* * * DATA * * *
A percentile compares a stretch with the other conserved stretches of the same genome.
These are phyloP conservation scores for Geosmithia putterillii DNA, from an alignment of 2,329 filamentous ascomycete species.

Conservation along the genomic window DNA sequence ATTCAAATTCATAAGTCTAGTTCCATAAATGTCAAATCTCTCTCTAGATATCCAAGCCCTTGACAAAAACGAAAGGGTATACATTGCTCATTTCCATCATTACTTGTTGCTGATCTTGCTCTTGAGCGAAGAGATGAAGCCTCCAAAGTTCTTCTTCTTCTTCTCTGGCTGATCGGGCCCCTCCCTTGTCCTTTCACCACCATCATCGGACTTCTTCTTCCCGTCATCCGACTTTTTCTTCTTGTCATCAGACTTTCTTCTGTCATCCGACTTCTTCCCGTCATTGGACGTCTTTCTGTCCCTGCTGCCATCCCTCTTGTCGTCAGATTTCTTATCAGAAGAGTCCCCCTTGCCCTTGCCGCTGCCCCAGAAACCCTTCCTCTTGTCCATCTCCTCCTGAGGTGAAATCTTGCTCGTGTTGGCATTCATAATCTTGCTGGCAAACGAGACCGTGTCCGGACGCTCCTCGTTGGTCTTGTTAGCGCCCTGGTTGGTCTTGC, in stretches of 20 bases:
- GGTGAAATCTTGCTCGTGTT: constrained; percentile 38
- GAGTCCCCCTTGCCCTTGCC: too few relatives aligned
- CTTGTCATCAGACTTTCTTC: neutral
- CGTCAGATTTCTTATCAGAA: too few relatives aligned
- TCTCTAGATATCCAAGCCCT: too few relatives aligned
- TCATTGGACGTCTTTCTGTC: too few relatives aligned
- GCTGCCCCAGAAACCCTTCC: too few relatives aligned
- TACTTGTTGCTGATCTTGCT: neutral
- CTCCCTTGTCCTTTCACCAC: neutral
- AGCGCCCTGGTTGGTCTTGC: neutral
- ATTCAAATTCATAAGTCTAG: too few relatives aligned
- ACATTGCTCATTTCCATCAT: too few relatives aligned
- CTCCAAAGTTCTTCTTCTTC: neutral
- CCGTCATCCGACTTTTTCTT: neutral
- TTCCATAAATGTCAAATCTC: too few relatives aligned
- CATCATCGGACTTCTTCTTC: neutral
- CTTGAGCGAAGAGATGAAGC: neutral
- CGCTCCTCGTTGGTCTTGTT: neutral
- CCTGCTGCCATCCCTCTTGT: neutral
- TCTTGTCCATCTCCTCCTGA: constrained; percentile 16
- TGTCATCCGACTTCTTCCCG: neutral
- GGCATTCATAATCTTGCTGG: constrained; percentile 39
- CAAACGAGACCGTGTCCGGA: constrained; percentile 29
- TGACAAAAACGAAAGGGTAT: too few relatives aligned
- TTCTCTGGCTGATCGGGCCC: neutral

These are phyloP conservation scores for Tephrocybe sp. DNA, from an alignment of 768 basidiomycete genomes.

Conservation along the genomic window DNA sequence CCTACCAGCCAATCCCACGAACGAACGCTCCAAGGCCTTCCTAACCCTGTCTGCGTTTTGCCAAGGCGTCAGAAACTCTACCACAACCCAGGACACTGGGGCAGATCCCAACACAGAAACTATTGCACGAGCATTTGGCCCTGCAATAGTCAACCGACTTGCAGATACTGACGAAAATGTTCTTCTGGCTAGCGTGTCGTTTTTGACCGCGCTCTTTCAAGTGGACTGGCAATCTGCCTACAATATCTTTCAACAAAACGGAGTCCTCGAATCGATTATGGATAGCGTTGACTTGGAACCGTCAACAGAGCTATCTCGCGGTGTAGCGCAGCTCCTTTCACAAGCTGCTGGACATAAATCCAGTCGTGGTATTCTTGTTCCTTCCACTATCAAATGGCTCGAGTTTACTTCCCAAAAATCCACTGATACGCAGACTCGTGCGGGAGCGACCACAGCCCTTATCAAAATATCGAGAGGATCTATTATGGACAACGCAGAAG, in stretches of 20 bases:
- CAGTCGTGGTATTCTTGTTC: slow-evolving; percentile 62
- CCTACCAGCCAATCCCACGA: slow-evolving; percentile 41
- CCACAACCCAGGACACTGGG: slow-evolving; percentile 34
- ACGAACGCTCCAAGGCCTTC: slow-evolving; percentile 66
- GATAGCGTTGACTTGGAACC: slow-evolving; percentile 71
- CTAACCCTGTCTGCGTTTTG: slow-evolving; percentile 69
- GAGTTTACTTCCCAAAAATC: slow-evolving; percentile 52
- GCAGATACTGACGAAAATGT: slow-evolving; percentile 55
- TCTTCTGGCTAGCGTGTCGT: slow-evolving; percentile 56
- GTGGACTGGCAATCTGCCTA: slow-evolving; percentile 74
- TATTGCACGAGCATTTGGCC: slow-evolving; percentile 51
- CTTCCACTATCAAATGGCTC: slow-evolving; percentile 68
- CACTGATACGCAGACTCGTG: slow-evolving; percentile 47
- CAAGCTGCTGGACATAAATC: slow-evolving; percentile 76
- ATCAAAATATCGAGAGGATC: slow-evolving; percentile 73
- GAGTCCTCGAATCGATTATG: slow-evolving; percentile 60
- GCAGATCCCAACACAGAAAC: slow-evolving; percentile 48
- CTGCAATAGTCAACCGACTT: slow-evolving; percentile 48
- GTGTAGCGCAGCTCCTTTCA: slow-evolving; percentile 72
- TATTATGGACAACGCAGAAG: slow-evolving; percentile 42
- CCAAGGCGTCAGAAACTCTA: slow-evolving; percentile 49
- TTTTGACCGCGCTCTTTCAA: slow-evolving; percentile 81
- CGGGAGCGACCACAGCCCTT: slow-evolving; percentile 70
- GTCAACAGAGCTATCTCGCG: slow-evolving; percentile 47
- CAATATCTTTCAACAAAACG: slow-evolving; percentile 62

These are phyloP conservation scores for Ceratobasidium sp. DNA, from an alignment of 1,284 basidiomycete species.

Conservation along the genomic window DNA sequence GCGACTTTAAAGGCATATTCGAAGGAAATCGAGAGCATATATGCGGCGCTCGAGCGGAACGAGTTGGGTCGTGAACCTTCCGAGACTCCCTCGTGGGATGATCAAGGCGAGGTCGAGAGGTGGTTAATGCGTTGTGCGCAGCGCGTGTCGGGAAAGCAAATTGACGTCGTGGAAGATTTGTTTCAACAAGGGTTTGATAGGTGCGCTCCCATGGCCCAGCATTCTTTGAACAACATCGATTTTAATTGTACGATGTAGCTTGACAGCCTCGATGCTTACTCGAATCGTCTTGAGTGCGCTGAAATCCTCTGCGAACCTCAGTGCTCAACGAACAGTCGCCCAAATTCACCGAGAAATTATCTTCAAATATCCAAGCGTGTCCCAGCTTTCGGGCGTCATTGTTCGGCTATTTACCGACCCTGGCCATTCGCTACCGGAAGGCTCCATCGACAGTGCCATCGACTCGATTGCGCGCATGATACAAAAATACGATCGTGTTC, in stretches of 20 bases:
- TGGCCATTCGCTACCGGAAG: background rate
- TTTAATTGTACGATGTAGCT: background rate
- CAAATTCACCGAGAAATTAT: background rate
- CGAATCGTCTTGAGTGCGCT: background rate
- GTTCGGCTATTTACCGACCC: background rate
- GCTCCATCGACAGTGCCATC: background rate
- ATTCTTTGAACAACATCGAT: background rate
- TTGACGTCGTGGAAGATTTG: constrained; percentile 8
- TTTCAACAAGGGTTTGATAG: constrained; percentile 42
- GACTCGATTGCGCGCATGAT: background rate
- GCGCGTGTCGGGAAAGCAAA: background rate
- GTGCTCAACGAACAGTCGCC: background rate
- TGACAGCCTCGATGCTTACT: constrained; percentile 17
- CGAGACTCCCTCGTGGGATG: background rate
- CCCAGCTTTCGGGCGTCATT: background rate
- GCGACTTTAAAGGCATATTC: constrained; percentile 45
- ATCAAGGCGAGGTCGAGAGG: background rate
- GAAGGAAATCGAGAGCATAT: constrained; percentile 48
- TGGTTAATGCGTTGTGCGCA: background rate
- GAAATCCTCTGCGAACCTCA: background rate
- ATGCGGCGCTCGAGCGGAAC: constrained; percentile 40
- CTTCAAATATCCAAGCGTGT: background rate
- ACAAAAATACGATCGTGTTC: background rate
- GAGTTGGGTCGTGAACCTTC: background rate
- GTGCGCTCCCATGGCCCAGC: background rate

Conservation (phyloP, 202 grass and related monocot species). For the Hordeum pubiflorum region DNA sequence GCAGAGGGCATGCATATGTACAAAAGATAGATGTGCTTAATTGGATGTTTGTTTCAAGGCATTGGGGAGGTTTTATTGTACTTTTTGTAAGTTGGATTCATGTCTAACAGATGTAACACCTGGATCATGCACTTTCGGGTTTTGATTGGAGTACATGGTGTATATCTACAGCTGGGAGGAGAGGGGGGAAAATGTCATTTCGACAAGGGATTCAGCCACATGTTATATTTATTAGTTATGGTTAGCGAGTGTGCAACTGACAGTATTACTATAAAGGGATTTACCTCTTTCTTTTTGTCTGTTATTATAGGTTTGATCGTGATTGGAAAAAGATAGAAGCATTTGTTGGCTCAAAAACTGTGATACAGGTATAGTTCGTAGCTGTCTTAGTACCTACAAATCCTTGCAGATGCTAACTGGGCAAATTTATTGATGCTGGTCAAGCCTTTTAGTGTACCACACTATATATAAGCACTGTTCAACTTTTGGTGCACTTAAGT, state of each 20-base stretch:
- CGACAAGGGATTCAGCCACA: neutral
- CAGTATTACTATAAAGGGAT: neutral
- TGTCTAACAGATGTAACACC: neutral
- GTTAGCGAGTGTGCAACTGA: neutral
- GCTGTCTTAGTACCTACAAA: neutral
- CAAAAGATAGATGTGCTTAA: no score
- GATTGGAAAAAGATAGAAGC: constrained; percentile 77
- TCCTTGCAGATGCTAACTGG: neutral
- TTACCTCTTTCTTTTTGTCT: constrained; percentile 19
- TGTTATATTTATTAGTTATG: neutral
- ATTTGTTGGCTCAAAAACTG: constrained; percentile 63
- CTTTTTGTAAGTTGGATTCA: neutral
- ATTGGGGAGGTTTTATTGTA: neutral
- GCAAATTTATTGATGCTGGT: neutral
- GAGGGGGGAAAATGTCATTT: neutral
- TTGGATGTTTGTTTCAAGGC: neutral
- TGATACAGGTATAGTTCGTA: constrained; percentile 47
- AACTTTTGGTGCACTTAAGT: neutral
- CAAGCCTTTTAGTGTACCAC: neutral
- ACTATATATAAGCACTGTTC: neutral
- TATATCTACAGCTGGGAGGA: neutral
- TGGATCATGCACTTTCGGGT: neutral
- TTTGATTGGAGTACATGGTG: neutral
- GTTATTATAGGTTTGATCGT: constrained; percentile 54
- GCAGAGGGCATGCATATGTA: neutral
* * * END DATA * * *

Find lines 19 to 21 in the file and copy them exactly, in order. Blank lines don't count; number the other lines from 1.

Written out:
- CATCATCGGACTTCTTCTTC: neutral
- CTTGAGCGAAGAGATGAAGC: neutral
- CGCTCCTCGTTGGTCTTGTT: neutral